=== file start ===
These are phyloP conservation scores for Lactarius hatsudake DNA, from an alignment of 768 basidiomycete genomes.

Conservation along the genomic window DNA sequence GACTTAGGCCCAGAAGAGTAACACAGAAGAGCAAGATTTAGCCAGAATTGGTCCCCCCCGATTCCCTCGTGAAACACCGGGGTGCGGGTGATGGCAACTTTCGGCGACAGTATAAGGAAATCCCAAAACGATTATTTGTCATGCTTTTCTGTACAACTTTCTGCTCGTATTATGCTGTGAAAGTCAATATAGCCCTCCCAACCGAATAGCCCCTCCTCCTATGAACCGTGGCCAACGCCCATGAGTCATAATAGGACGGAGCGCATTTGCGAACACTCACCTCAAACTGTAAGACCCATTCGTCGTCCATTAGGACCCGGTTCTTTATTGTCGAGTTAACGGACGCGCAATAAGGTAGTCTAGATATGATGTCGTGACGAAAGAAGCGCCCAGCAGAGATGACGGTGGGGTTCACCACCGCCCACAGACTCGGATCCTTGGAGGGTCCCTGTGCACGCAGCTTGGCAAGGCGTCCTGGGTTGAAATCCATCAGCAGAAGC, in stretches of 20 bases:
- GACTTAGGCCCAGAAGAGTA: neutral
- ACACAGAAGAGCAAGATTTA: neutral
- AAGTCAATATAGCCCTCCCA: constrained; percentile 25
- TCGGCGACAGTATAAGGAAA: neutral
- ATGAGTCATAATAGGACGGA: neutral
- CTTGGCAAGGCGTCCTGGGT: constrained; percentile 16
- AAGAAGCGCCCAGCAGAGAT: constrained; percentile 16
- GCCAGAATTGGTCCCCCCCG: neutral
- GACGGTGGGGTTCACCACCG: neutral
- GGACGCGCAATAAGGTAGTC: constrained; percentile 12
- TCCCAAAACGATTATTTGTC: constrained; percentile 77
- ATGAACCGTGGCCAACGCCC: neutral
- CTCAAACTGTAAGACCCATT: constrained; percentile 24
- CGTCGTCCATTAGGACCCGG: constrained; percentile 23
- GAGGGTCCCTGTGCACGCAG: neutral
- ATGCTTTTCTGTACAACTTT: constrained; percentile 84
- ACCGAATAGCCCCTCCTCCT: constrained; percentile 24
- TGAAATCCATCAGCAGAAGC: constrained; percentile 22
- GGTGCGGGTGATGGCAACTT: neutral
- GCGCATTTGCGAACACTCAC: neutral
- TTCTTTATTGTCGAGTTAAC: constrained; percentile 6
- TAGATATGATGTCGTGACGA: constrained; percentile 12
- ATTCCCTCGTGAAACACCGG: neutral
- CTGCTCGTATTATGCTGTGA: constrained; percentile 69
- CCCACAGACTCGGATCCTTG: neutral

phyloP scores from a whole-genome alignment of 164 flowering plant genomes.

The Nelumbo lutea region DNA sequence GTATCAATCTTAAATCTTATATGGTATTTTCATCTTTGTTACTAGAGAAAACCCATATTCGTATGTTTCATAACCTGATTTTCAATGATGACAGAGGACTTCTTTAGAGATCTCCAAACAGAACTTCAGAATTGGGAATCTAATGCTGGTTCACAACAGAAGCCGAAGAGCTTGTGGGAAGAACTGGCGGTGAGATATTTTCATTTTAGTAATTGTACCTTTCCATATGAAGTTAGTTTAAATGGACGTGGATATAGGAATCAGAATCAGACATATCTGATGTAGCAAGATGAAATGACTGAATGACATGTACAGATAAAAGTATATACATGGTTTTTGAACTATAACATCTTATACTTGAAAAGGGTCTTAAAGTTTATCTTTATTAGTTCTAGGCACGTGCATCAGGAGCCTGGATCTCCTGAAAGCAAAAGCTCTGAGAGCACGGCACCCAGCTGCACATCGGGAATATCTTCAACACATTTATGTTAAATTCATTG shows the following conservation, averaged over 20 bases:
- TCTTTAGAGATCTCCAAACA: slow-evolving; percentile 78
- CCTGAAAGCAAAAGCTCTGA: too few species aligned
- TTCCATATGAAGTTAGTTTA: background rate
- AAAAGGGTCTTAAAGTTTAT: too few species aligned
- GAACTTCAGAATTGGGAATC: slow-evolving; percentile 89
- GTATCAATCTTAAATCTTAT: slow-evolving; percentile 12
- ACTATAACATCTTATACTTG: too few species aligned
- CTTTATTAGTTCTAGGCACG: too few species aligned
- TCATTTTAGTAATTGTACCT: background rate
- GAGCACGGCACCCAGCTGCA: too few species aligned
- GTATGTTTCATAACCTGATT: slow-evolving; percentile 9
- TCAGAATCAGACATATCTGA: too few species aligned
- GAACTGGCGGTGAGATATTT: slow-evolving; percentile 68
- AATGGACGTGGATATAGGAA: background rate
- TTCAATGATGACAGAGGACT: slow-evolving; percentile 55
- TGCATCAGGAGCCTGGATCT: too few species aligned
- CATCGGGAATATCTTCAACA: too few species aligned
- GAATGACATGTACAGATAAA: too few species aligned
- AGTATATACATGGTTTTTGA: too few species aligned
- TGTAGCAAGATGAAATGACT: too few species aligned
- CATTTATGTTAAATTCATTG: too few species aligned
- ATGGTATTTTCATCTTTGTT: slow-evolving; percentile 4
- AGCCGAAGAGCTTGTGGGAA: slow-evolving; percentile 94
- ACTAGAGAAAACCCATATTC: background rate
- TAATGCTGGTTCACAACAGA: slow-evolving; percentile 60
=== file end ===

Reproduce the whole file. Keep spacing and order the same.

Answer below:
These are phyloP conservation scores for Lactarius hatsudake DNA, from an alignment of 768 basidiomycete genomes.

Conservation along the genomic window DNA sequence GACTTAGGCCCAGAAGAGTAACACAGAAGAGCAAGATTTAGCCAGAATTGGTCCCCCCCGATTCCCTCGTGAAACACCGGGGTGCGGGTGATGGCAACTTTCGGCGACAGTATAAGGAAATCCCAAAACGATTATTTGTCATGCTTTTCTGTACAACTTTCTGCTCGTATTATGCTGTGAAAGTCAATATAGCCCTCCCAACCGAATAGCCCCTCCTCCTATGAACCGTGGCCAACGCCCATGAGTCATAATAGGACGGAGCGCATTTGCGAACACTCACCTCAAACTGTAAGACCCATTCGTCGTCCATTAGGACCCGGTTCTTTATTGTCGAGTTAACGGACGCGCAATAAGGTAGTCTAGATATGATGTCGTGACGAAAGAAGCGCCCAGCAGAGATGACGGTGGGGTTCACCACCGCCCACAGACTCGGATCCTTGGAGGGTCCCTGTGCACGCAGCTTGGCAAGGCGTCCTGGGTTGAAATCCATCAGCAGAAGC, in stretches of 20 bases:
- GACTTAGGCCCAGAAGAGTA: neutral
- ACACAGAAGAGCAAGATTTA: neutral
- AAGTCAATATAGCCCTCCCA: constrained; percentile 25
- TCGGCGACAGTATAAGGAAA: neutral
- ATGAGTCATAATAGGACGGA: neutral
- CTTGGCAAGGCGTCCTGGGT: constrained; percentile 16
- AAGAAGCGCCCAGCAGAGAT: constrained; percentile 16
- GCCAGAATTGGTCCCCCCCG: neutral
- GACGGTGGGGTTCACCACCG: neutral
- GGACGCGCAATAAGGTAGTC: constrained; percentile 12
- TCCCAAAACGATTATTTGTC: constrained; percentile 77
- ATGAACCGTGGCCAACGCCC: neutral
- CTCAAACTGTAAGACCCATT: constrained; percentile 24
- CGTCGTCCATTAGGACCCGG: constrained; percentile 23
- GAGGGTCCCTGTGCACGCAG: neutral
- ATGCTTTTCTGTACAACTTT: constrained; percentile 84
- ACCGAATAGCCCCTCCTCCT: constrained; percentile 24
- TGAAATCCATCAGCAGAAGC: constrained; percentile 22
- GGTGCGGGTGATGGCAACTT: neutral
- GCGCATTTGCGAACACTCAC: neutral
- TTCTTTATTGTCGAGTTAAC: constrained; percentile 6
- TAGATATGATGTCGTGACGA: constrained; percentile 12
- ATTCCCTCGTGAAACACCGG: neutral
- CTGCTCGTATTATGCTGTGA: constrained; percentile 69
- CCCACAGACTCGGATCCTTG: neutral

phyloP scores from a whole-genome alignment of 164 flowering plant genomes.

The Nelumbo lutea region DNA sequence GTATCAATCTTAAATCTTATATGGTATTTTCATCTTTGTTACTAGAGAAAACCCATATTCGTATGTTTCATAACCTGATTTTCAATGATGACAGAGGACTTCTTTAGAGATCTCCAAACAGAACTTCAGAATTGGGAATCTAATGCTGGTTCACAACAGAAGCCGAAGAGCTTGTGGGAAGAACTGGCGGTGAGATATTTTCATTTTAGTAATTGTACCTTTCCATATGAAGTTAGTTTAAATGGACGTGGATATAGGAATCAGAATCAGACATATCTGATGTAGCAAGATGAAATGACTGAATGACATGTACAGATAAAAGTATATACATGGTTTTTGAACTATAACATCTTATACTTGAAAAGGGTCTTAAAGTTTATCTTTATTAGTTCTAGGCACGTGCATCAGGAGCCTGGATCTCCTGAAAGCAAAAGCTCTGAGAGCACGGCACCCAGCTGCACATCGGGAATATCTTCAACACATTTATGTTAAATTCATTG shows the following conservation, averaged over 20 bases:
- TCTTTAGAGATCTCCAAACA: slow-evolving; percentile 78
- CCTGAAAGCAAAAGCTCTGA: too few species aligned
- TTCCATATGAAGTTAGTTTA: background rate
- AAAAGGGTCTTAAAGTTTAT: too few species aligned
- GAACTTCAGAATTGGGAATC: slow-evolving; percentile 89
- GTATCAATCTTAAATCTTAT: slow-evolving; percentile 12
- ACTATAACATCTTATACTTG: too few species aligned
- CTTTATTAGTTCTAGGCACG: too few species aligned
- TCATTTTAGTAATTGTACCT: background rate
- GAGCACGGCACCCAGCTGCA: too few species aligned
- GTATGTTTCATAACCTGATT: slow-evolving; percentile 9
- TCAGAATCAGACATATCTGA: too few species aligned
- GAACTGGCGGTGAGATATTT: slow-evolving; percentile 68
- AATGGACGTGGATATAGGAA: background rate
- TTCAATGATGACAGAGGACT: slow-evolving; percentile 55
- TGCATCAGGAGCCTGGATCT: too few species aligned
- CATCGGGAATATCTTCAACA: too few species aligned
- GAATGACATGTACAGATAAA: too few species aligned
- AGTATATACATGGTTTTTGA: too few species aligned
- TGTAGCAAGATGAAATGACT: too few species aligned
- CATTTATGTTAAATTCATTG: too few species aligned
- ATGGTATTTTCATCTTTGTT: slow-evolving; percentile 4
- AGCCGAAGAGCTTGTGGGAA: slow-evolving; percentile 94
- ACTAGAGAAAACCCATATTC: background rate
- TAATGCTGGTTCACAACAGA: slow-evolving; percentile 60